I know there is a 'formidable level of expertise' on this forum - hence why I'm taking note of things I think will work, and things I think will not. In fact, the only 'expertise' I dismissed in any way was your opinion, that no-one should be smacking dogs. I'd hardly call that formidable expertise. There is no single answer to how to train a dog to have a good recall - therefore, by asking a question, I'm adding different methods to my knowledge. I didn't think I had to explain that one.

    Hyacinth and Nekhbet - Thanks guys, you've both been very helpful, and I will definitely be including your advice into my training. I'll try and keep this thread updated on his progress, though I can't make any promises - it's the busiest term this year, sadly

  9. #9
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    Nekhebt - "Dogs don't grow out of anything. He's an entire male and he's testing boundaries to see what he can get away with, all dogs do it while growing up" - but if they do it only while growing up, then they will grow out of it? *confused*
    Because they go through a phase of testing, it comes at points of maturity. They try behaviors, if they are not rectified or the dog finds them rewarding they continue - so no they don't grow out of it. It's part of normal dog development, it's the age they would be challenging other members of the pack, trying new behaviors that now cross into adulthood. It usually means giving the owner the finger and developing selective deafness.

    As for smacking your dog, there is no need. You are also teaching your dog to chastise physically, and one day your dog may decide to do the same to you. I have trained protection and behavioral for 10 years, the only times I've given the dogs a tap is if it's something dangerous or if they've decided to lay teeth on me. Even then you weigh up wether it's actually useful or just going to solve this moments situation. Dogs do not speak english, No doesnt work because you havnt conditioned the dog to know what you mean when you say it - thats a you problem not a dog problem. Of course every dog understands a smack, but like I said, you're not teaching much but breaking trust or risk getting nailed one day.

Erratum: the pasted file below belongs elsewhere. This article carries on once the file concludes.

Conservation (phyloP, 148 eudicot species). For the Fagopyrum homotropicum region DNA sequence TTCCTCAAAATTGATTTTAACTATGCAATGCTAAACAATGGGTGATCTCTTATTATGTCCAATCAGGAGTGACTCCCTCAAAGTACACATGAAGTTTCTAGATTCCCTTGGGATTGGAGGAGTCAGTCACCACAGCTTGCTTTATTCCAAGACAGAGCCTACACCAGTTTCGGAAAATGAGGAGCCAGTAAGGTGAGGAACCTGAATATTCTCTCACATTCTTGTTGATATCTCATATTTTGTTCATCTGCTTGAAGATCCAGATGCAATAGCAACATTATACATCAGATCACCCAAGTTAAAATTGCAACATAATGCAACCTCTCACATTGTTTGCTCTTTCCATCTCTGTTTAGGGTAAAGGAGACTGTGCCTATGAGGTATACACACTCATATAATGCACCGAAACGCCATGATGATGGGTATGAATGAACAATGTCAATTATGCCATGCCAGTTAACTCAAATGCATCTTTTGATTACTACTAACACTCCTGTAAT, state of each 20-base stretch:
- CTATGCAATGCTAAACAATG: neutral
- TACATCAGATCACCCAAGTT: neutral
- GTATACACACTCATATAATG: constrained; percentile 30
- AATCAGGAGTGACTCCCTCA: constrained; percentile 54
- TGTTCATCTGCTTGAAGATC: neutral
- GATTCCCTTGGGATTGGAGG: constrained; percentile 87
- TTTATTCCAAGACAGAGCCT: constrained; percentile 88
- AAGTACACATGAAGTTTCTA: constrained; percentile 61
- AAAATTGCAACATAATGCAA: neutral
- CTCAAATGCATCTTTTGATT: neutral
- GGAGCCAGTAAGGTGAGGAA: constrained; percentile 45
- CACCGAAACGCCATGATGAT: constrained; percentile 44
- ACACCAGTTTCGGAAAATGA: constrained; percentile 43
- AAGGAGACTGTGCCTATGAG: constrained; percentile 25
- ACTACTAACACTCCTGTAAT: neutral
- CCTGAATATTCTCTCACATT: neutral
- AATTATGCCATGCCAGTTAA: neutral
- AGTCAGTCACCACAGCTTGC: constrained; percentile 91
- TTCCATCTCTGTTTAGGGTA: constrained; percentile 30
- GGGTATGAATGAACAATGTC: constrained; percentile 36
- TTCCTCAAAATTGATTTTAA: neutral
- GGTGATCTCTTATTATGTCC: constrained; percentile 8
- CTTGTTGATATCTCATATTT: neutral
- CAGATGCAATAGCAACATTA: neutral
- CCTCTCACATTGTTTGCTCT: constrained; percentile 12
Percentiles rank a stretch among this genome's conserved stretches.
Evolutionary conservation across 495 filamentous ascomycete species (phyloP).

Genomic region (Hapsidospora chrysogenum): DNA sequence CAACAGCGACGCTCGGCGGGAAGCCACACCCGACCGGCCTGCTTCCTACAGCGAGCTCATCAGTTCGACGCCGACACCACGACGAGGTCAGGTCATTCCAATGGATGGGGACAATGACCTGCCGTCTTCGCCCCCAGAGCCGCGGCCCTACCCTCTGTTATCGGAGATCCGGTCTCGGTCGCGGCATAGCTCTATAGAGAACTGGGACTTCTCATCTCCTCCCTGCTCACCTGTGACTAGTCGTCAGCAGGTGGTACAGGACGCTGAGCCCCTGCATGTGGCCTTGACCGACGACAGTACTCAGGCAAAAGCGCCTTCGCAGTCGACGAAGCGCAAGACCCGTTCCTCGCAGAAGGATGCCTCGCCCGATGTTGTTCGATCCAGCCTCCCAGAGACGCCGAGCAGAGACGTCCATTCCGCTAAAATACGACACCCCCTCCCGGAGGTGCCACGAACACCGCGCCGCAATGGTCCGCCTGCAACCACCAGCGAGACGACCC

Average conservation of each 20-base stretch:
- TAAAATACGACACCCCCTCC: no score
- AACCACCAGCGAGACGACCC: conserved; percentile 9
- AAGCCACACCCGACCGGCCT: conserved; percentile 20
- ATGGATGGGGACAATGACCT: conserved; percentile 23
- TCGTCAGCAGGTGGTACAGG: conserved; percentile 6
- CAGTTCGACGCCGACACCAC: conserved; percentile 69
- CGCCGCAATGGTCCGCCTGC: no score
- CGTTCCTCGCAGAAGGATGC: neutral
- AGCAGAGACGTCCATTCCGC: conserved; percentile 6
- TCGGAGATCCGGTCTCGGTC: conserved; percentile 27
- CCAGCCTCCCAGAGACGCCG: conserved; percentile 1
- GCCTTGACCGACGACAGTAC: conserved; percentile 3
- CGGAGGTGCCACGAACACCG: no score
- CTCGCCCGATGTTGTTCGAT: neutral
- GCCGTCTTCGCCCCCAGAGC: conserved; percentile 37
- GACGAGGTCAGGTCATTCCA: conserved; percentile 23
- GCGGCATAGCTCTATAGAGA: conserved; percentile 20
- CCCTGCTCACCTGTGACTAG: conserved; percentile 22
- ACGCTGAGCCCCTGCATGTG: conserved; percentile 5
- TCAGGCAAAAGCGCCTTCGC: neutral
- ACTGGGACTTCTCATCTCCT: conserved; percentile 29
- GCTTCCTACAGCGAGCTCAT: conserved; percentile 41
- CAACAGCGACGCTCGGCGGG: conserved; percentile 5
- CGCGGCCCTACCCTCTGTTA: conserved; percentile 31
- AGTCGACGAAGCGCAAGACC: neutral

10. #10

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    OK 'Striker' - here are some links for you – just a few ‘Mr Google’ searches - which I would suggest very strongly that you read and take note of:

    https://www.google.com.au/search?q=s...hrome&ie=UTF-8

    https://www.google.com.au/search?q=s...hrome&ie=UTF-8

    https://www.google.com.au/search?q=smacking+a+dog&oq=smacking+a+&aqs=chrome. 0.59j57j61j0l2j62.6680j0&sourceid=chrome&ie=UTF-8#sclient=psy-ab&q=can+smacking+a+dog+be+used+as+a+training+tool &oq=can+smacking+a+dog+be+used+as+a+training+tool& gs_l=serp.3...24370.39806.0.41165.31.31.0.0.0.0.27 1.6424.0j7j24.31.0...0.0.0..1c.1.17.psy-ab.05CP238mw8g&pbx=1&bav=on.2,or.r_qf.&bvm=bv.4870 5608,d.aGc&fp=4700427ed485b490&biw=1280&bih=909

    I would also add that everything ‘farrview’ has posted in this thread is totally correct.

    Did you miss the fact that ‘farrview’ has a BC ?

    So why are you dismissing the comments made by ‘farrview’ ?

    I really feel that being a member of a dog forum – means that all of us learn something new and useful – otherwise - if we know everything – why are we members here ?

    So a question for you:

    Do you smack your parents/brother/friends/people in the street when they won't/don't do what you want ?

    Maybe - there are some things that you need to think/rethink about !

    Happy reading !
    Last edited by RileyJ; 07-09-2013 at 06:57 PM.